Armed Garavand the 16-year-old Iranian girl who died this Saturday after suffering from an alleged attack for not wearing the Islamic veil in the subway, this is it BURIED this Sunday at Tehran between strong security measures.
According to national media such as Front Page of Iranthe dozen who attended the ceremony sang slogans against the authorities to attempt “funeral sabotage”, which is controlled by the authorities.
Human rights groups and activists also assured that during the funeral the life of the minor was celebrated with chants such as “Armita, may your soul rest in peace.”
The Oslo-based Kurdish human rights organization Hengaw stated that the security forces They arrested some peoplebut did not give details about their identity or their number.
Hengaw condemned this Saturday that Iranian authorities did not allow the family to bury the young woman in the city of Kermanshahwhence it came, to avoid signs of popular discontent.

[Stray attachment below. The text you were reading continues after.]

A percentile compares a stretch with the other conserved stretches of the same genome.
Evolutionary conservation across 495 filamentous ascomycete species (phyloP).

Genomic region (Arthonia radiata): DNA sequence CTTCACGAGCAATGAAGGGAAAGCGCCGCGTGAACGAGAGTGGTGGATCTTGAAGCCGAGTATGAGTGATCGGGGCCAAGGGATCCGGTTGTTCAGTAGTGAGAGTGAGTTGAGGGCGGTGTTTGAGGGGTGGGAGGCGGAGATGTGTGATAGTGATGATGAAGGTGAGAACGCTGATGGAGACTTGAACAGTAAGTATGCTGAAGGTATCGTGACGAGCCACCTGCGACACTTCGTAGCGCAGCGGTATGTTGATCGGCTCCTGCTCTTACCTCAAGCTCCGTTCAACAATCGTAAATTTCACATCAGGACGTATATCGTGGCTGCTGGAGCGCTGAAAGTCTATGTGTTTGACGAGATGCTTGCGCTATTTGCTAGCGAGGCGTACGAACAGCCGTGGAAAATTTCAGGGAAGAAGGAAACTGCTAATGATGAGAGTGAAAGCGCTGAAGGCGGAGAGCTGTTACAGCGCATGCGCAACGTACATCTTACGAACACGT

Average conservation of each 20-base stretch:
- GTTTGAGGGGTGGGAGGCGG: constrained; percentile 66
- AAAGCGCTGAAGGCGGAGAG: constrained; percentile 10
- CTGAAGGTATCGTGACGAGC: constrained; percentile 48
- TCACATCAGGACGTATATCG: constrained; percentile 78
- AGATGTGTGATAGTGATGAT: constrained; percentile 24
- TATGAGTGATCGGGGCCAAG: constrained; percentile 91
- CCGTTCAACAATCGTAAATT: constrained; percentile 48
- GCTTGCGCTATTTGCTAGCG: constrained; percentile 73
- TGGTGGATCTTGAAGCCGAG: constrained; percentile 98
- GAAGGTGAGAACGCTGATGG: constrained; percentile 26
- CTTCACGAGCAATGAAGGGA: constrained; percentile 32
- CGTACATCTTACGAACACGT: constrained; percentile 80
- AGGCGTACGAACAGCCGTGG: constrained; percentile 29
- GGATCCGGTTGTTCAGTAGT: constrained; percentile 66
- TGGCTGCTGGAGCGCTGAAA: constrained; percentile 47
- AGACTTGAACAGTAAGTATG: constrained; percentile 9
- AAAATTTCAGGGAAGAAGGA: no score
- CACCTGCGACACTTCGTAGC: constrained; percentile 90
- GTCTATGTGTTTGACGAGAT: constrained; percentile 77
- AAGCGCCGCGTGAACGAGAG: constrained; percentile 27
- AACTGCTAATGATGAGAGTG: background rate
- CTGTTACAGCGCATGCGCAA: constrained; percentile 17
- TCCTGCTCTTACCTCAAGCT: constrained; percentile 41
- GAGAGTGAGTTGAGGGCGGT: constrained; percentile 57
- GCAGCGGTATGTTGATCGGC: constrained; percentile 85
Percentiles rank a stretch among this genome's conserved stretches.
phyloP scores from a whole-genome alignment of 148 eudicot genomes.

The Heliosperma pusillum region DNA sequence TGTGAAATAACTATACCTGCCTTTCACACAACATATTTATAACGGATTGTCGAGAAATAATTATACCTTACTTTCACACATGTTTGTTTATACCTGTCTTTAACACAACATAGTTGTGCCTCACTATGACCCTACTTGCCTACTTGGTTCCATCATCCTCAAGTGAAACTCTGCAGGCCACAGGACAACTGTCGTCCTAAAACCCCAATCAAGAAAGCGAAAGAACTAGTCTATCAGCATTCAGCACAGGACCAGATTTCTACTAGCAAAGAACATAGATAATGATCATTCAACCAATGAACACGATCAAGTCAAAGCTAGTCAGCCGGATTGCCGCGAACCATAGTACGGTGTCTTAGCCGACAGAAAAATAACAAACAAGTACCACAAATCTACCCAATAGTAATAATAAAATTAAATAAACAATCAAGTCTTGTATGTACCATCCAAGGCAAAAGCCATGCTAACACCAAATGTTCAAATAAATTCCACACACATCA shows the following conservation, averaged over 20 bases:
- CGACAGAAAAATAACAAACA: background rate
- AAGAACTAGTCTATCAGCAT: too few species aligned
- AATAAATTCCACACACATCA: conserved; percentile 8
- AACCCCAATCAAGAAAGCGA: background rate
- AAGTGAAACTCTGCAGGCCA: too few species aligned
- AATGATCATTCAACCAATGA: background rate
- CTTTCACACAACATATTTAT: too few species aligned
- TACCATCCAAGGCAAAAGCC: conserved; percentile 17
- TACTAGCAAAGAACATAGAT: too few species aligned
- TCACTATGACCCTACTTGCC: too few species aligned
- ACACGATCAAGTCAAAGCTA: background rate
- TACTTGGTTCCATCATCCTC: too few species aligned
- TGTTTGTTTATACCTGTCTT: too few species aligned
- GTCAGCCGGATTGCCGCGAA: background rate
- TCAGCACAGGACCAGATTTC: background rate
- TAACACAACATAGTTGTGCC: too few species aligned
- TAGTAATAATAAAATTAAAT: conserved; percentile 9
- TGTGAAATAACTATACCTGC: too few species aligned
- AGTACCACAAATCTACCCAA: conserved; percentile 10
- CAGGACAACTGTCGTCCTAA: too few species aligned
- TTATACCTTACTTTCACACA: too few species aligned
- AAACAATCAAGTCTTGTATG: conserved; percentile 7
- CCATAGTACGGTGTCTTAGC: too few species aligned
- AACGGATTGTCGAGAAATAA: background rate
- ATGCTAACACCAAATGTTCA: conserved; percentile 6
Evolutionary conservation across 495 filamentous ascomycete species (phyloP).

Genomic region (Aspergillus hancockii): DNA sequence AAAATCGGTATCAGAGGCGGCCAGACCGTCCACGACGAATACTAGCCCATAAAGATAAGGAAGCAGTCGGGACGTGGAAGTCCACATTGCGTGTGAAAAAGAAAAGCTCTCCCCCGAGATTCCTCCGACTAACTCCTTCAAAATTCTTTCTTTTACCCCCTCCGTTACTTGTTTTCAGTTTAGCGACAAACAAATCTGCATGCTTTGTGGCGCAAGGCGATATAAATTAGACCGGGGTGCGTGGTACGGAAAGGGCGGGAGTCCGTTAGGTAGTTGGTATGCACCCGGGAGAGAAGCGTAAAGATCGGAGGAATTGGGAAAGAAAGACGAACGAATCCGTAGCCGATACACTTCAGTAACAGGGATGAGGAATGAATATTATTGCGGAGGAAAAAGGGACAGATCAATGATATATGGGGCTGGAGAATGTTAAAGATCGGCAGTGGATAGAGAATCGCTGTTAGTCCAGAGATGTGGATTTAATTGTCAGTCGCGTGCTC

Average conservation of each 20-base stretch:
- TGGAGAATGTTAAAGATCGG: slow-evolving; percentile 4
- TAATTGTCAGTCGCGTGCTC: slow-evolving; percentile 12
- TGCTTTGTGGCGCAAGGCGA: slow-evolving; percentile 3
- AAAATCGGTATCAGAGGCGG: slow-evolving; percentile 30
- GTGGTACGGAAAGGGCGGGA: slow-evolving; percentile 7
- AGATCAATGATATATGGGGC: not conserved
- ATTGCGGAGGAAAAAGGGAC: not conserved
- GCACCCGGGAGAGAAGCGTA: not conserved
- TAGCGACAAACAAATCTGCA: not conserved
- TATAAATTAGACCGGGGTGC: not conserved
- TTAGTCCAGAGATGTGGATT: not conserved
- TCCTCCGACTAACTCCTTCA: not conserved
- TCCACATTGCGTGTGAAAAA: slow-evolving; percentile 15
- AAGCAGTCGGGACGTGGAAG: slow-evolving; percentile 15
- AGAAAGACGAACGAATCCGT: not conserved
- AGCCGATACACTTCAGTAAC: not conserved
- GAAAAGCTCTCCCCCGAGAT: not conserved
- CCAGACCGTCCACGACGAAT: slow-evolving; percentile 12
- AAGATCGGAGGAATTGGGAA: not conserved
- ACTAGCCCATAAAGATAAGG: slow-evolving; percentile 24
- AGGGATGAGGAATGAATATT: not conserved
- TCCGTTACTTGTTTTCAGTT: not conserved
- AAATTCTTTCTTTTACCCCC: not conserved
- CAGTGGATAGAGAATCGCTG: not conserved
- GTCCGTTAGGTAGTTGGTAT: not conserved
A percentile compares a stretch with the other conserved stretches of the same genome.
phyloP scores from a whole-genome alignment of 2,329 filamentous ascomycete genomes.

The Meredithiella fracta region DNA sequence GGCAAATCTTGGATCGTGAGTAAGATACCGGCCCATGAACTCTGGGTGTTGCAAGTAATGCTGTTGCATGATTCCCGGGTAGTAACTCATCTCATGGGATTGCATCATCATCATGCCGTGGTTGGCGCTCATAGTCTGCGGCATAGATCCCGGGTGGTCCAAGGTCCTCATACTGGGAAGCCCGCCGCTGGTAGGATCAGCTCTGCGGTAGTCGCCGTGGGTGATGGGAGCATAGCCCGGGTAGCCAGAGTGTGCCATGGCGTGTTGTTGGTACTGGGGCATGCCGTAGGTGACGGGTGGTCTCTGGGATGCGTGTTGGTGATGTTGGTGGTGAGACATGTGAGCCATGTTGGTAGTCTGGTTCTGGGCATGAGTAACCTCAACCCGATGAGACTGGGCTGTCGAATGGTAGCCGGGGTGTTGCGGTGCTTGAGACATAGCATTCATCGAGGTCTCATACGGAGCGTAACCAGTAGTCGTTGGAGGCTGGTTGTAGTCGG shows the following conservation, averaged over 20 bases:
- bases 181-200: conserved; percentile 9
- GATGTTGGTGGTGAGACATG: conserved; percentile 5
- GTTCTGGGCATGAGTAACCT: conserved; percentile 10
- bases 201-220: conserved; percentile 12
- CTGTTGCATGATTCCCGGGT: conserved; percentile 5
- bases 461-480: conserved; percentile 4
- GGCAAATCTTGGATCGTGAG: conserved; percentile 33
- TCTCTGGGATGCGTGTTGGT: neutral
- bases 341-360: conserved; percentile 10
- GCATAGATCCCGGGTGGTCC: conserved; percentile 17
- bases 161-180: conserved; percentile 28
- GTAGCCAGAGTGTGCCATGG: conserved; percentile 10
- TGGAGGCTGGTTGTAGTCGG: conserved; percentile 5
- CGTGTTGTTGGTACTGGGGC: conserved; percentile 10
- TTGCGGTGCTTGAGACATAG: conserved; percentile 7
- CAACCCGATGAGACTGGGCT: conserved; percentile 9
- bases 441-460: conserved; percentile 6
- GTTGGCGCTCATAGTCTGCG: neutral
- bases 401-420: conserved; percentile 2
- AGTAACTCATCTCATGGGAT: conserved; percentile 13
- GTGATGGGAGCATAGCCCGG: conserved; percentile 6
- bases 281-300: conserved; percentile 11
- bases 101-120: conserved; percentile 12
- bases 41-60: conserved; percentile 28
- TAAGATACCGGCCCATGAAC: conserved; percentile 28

He died after 28 days in a coma.
Guarantee died this Saturday after spending 28 days in a coma after suffering an alleged attack by the authorities for not wearing the mandatory Islamic veil in the Tehran subway, according to complaints from human rights groups.
In this regard, Iranian authorities maintained that Garavand suffered a voltage drop on October 1 When he entered a subway car, he fell to the ground and hit his head, which caused cardiac arrest, reduced oxygen and brain edema.
The case is similar to that of Aminiwho died a little over a year ago after being detained by the so-called morality police for not wearing the Islamic veil properly, a death that authorities attributed to natural causes.
His death sparked violent protests that for months called for the end of the Islamic Republic and dissipated only after a crackdown that caused 500 deaths, the arrest of at least 22,000 people and in which seven protesters were killedone of them in public.
The first anniversary of Amini’s death was celebrated on September 16 amid heavy repression and a large deployment of security forces and only modest protests took place.
In recent months, the Iranian government has been trying to bring back the use of the veil, with the presence of street patrols and a bill that toughens penalties for not covering the hair.